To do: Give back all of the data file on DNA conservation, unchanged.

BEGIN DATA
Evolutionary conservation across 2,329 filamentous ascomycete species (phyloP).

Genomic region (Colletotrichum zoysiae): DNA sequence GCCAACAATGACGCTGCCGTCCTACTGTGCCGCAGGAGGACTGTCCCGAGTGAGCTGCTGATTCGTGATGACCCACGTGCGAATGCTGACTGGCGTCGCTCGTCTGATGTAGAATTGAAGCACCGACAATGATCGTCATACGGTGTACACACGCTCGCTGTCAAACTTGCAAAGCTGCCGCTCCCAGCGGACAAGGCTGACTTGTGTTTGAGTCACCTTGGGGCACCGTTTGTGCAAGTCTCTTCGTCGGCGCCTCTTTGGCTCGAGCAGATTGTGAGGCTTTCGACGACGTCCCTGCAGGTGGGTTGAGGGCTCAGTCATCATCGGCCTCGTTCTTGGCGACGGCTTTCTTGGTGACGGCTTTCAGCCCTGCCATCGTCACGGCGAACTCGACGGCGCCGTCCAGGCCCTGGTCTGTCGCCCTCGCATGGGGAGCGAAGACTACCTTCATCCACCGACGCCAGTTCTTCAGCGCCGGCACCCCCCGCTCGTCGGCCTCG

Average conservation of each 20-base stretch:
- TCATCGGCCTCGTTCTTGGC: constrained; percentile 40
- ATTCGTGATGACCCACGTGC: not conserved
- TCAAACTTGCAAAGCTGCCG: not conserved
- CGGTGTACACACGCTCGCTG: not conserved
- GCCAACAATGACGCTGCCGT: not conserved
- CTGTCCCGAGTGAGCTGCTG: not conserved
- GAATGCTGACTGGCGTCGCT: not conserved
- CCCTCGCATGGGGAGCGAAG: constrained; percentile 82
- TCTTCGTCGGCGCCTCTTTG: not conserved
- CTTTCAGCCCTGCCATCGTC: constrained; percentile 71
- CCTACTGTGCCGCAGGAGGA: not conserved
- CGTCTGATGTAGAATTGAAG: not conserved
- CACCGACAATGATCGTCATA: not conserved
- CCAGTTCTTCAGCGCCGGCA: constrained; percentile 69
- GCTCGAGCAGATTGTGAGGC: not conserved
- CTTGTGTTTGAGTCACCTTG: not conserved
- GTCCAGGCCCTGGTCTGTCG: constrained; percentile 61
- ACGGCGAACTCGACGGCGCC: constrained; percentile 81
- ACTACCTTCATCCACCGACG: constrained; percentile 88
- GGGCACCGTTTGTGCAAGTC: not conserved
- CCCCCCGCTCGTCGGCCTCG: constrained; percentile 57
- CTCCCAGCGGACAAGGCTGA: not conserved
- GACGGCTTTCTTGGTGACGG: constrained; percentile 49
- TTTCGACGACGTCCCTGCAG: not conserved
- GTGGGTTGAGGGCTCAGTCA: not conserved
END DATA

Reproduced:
Evolutionary conservation across 2,329 filamentous ascomycete species (phyloP).

Genomic region (Colletotrichum zoysiae): DNA sequence GCCAACAATGACGCTGCCGTCCTACTGTGCCGCAGGAGGACTGTCCCGAGTGAGCTGCTGATTCGTGATGACCCACGTGCGAATGCTGACTGGCGTCGCTCGTCTGATGTAGAATTGAAGCACCGACAATGATCGTCATACGGTGTACACACGCTCGCTGTCAAACTTGCAAAGCTGCCGCTCCCAGCGGACAAGGCTGACTTGTGTTTGAGTCACCTTGGGGCACCGTTTGTGCAAGTCTCTTCGTCGGCGCCTCTTTGGCTCGAGCAGATTGTGAGGCTTTCGACGACGTCCCTGCAGGTGGGTTGAGGGCTCAGTCATCATCGGCCTCGTTCTTGGCGACGGCTTTCTTGGTGACGGCTTTCAGCCCTGCCATCGTCACGGCGAACTCGACGGCGCCGTCCAGGCCCTGGTCTGTCGCCCTCGCATGGGGAGCGAAGACTACCTTCATCCACCGACGCCAGTTCTTCAGCGCCGGCACCCCCCGCTCGTCGGCCTCG

Average conservation of each 20-base stretch:
- TCATCGGCCTCGTTCTTGGC: constrained; percentile 40
- ATTCGTGATGACCCACGTGC: not conserved
- TCAAACTTGCAAAGCTGCCG: not conserved
- CGGTGTACACACGCTCGCTG: not conserved
- GCCAACAATGACGCTGCCGT: not conserved
- CTGTCCCGAGTGAGCTGCTG: not conserved
- GAATGCTGACTGGCGTCGCT: not conserved
- CCCTCGCATGGGGAGCGAAG: constrained; percentile 82
- TCTTCGTCGGCGCCTCTTTG: not conserved
- CTTTCAGCCCTGCCATCGTC: constrained; percentile 71
- CCTACTGTGCCGCAGGAGGA: not conserved
- CGTCTGATGTAGAATTGAAG: not conserved
- CACCGACAATGATCGTCATA: not conserved
- CCAGTTCTTCAGCGCCGGCA: constrained; percentile 69
- GCTCGAGCAGATTGTGAGGC: not conserved
- CTTGTGTTTGAGTCACCTTG: not conserved
- GTCCAGGCCCTGGTCTGTCG: constrained; percentile 61
- ACGGCGAACTCGACGGCGCC: constrained; percentile 81
- ACTACCTTCATCCACCGACG: constrained; percentile 88
- GGGCACCGTTTGTGCAAGTC: not conserved
- CCCCCCGCTCGTCGGCCTCG: constrained; percentile 57
- CTCCCAGCGGACAAGGCTGA: not conserved
- GACGGCTTTCTTGGTGACGG: constrained; percentile 49
- TTTCGACGACGTCCCTGCAG: not conserved
- GTGGGTTGAGGGCTCAGTCA: not conserved